Electric Car Conversion Kits Explained



Ever wondered about converting your car into an electric car? Is it even possible? Believe it or not, some people do convert gas cars into electric ones themselves.

Many people depend on cars for transportation. If you have a lengthy commute to work or live in a rural area without public transit, owning a car is vital. But cars, along with industries, are one of the two largest sources of air pollution, according to the World Wildlife Fund. Emissions from cars contribute to a great deal to climate change. An electric car conversion kit could be your solution.

In a report entitled “Plugged In,” the WWF states that electric cars “can dramatically reduce the crude oil dependency of automotive transport in a highly efficient and sustainable manner.”

Electric car conversion kit

CC flickr photo courtesy of rezanaghibi

“Electric vehicles still need energy,” they continue, “and that energy today comes mostly from fossil fuels,” meaning plugging an electric car into the power grid. “However, the electric powertrain is up to four times more efficient than its conventional mechanical counterpart. Electric vehicles can deliver an overall reduction of greenhouse gas emissions. In addition, electric vehicles can contribute to improving urban air quality and reduce noise levels.”

If you want to save money on rising gas costs, or reduce your carbon footprint, you may want to consider converting your car to an electric car. This can be accomplished with some technical know-how and an electric car conversion kit.

What is an electric conversion kit?

An electric conversion kit will consist of a battery pack, one or more electric motors, a charger (that provides electricity to your batteries), a power controller (which regulates the flow of electricity between your batteries and motors), electric throttle (which controls the power controller), conductors to wire these components together, and some additional equipment such as a heating/cooling system and electric-powered brakes.

What batteries should I choose?

The battery you want is rechargeable and the lightest and highest-performing that you’re willing to pay for. Some varieties include:



  • Lead-acid – These are the most common and cheapest batteries out there. You already have one in your car. It starts your motor. Although they are heavy and large, they have a good power-to-weight ratio.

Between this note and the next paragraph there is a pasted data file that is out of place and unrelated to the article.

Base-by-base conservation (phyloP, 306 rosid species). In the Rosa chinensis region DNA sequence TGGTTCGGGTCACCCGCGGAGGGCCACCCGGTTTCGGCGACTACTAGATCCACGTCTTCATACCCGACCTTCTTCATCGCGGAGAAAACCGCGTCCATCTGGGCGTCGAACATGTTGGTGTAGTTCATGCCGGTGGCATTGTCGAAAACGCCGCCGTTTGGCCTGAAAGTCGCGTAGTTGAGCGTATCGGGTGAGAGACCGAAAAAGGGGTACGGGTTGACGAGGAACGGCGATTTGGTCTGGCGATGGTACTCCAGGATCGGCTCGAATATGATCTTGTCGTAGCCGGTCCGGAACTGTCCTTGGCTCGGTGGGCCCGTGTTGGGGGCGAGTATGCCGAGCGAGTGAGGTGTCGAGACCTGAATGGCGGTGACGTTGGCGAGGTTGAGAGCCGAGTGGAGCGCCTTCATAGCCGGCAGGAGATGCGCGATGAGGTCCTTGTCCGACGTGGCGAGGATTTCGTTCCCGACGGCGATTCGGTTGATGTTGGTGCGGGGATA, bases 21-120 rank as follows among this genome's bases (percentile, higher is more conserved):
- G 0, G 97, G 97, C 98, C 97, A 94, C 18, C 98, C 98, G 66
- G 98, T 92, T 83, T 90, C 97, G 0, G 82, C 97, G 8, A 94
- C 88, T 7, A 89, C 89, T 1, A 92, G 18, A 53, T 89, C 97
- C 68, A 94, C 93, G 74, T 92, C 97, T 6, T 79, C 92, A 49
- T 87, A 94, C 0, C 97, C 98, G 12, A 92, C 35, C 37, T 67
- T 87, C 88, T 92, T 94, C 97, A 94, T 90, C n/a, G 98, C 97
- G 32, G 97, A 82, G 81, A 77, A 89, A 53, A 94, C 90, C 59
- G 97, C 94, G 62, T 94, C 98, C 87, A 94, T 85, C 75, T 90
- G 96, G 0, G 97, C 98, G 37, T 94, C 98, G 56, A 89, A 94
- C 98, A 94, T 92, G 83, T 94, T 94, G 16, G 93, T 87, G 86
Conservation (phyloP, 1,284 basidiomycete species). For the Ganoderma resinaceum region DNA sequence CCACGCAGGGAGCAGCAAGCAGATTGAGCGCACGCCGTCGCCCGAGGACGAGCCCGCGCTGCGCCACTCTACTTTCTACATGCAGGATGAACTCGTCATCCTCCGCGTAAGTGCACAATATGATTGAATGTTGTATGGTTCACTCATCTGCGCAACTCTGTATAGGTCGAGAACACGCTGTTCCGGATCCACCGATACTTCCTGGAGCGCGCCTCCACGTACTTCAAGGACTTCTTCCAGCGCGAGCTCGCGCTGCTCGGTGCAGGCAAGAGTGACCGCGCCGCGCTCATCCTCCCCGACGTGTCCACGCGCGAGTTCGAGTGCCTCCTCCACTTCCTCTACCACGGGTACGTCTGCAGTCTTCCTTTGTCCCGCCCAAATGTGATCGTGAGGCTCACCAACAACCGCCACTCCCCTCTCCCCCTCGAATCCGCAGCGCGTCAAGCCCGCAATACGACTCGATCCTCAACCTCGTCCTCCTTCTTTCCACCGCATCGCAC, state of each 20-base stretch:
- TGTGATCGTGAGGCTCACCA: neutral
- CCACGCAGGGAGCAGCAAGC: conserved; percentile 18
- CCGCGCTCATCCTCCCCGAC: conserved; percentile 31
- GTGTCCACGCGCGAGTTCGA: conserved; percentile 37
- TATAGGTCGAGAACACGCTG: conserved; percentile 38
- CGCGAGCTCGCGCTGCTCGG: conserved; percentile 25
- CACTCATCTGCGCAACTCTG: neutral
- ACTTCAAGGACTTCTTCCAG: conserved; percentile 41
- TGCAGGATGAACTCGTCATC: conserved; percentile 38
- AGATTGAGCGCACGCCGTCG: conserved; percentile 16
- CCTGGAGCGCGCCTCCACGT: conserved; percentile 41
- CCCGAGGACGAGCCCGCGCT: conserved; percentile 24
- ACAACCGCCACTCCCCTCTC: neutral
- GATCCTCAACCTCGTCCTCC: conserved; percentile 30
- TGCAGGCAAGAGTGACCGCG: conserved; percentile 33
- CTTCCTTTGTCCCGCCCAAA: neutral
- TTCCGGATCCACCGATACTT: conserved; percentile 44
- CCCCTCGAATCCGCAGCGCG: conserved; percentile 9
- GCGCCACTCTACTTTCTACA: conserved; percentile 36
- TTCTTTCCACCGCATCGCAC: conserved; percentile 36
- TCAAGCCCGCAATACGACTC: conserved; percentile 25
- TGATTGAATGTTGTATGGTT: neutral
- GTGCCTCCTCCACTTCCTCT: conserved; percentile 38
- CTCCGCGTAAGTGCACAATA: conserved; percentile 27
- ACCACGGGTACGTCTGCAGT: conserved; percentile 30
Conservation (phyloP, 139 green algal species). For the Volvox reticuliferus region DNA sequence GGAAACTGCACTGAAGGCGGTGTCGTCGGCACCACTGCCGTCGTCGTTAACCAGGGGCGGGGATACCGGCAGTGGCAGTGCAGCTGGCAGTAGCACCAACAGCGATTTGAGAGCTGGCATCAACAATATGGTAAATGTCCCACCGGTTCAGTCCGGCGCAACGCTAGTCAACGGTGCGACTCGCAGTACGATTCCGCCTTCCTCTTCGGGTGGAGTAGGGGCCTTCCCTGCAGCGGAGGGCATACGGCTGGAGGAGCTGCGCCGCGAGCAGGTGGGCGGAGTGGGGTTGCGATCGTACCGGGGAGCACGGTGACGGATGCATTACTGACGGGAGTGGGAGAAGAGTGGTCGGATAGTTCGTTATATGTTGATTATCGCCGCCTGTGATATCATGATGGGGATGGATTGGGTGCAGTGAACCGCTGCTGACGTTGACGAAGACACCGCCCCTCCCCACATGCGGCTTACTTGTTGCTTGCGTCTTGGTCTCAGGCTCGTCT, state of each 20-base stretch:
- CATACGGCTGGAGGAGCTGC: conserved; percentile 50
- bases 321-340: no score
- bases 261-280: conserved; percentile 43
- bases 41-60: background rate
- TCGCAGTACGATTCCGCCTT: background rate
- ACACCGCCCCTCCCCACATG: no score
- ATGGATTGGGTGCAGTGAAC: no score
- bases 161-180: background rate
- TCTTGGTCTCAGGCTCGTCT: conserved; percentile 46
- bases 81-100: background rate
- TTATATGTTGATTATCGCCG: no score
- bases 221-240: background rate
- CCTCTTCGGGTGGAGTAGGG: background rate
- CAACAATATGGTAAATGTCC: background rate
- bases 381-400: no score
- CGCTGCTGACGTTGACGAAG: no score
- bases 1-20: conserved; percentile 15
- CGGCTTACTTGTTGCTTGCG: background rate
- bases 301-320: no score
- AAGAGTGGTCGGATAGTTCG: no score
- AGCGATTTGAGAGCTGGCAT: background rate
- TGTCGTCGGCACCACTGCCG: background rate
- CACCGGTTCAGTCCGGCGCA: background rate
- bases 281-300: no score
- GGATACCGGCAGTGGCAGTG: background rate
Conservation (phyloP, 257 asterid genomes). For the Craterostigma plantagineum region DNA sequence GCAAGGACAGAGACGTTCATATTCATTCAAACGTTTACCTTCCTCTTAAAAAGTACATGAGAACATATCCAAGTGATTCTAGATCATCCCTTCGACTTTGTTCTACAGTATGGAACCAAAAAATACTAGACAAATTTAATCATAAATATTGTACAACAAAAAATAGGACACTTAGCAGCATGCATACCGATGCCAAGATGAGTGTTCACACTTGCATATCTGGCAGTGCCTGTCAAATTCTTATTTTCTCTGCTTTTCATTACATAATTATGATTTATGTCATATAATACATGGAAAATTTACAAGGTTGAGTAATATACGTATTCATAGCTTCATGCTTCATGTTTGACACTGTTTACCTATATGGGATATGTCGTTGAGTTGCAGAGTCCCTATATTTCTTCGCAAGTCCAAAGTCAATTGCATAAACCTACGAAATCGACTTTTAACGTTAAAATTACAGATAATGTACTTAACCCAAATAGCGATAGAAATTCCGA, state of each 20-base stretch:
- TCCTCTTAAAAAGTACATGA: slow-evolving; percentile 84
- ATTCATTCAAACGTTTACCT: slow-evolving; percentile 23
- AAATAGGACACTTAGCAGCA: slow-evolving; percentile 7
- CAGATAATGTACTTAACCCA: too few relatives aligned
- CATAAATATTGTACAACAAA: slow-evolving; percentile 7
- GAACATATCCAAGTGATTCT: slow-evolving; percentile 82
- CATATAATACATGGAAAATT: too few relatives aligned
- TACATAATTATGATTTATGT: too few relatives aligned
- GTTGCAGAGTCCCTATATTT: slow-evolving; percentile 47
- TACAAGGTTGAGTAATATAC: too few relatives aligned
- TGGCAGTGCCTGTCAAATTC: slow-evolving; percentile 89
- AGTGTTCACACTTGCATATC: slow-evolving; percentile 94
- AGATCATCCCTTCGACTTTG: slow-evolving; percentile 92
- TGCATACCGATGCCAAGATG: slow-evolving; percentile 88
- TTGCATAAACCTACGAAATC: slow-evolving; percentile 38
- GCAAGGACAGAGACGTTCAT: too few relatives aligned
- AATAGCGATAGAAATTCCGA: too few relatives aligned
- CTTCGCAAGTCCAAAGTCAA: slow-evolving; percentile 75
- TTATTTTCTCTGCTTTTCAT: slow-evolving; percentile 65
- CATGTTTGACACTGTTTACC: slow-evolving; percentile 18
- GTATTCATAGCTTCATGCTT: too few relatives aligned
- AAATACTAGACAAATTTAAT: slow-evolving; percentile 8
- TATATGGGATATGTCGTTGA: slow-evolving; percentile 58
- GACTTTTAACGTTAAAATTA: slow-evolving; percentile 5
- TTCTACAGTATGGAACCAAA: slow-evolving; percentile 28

• Absorption Glass Mat – This is a a self-contained lead-acid battery commonly found in newer cars, motorcycles and electric wheelchairs. Due to their construction, they are vibration-resistant and offer more power for their size than regular lead-acid batteries.
  • Nickel-metal hydride (NIMH) – A subsidiary of Chevron owns the patent to these batteries and effectively kept them from being used in the commercial electric cars that were being produced in the late 1990s. The NiMH battery was the power source at the center of the documentary “Who Killed the Electric Car?” Common versions of this battery are old familiars the AA, C and D batteries sold at stores everywhere. But for your purposes we need something much bigger, and you won’t find much. Old Toyota Prius batteries can be found on E-Bay, if this is the way you want to go.
  • Lithionum-ion (Li-ion) – Small lithium-ion batteries are found in most consumer electronics. The larger, rechargable types are often the highest-performing and priciest option for those converting their cars to electric power. Due to the technical necessities of this battery, a more detailed battery control system is necessary, as Li-ion batteries experience difficulties when used in high-current applications (such as powering a car).

What kind of car should I convert?

Some cars work better as EVs (electric vehicles) than others. Currently, high-performance sports cars perform better with gas engines, or as hybrids, although many sports cars work well at low speeds with electric conversions. If you want to stay below 70 mph and drive a solid-performing, but slower-accelerating vehicle, you’ll save money (and emissions).

Any vehicle that is low-weight and provides enough room for electrical components is a good candidate. Economy and compact sedans and coupes take conversion well, as do light trucks. Full-size trucks and SUVs are heavy and less aerodynamic, but they do have the cargo space to hold a lot of batteries.

If you are tenacious and want to convert your car yourself, you won’t be the first. You could also pay an electric car hobbyist mechanic to do the conversion for you, if you can find one near where you live.



Electric conversion kits of all varieties can be found at Electroauto.com. There are numerous message boards on the web where car-converting hobbyists go to ask questions and swap knowledge. One good example is diyelectriccar.com. One great site maintained by a female electric car enthusiast is electric-cars-are-for-girls.com.



Megroud June 6, 2011 at 2:29 am

Great work
but the system you do has a limit work we can’t do it in endustry or hard transport ,
i have modurate this system it us18 years a go & i know how it work & i have all ready
a new system witch can be the future autonom energy system working on same base
but it’s more complicate ‘this new system is on paper it us more than 15 years ‘ it’s possible
to make it working i the US and change with it the economic balance & earth safety ;
THE system consist in the union of electromotorwith an electrogeneratator at the same time
in a 3rd rotating movement (motor /gener/moto) in a close cycle for more information contact me

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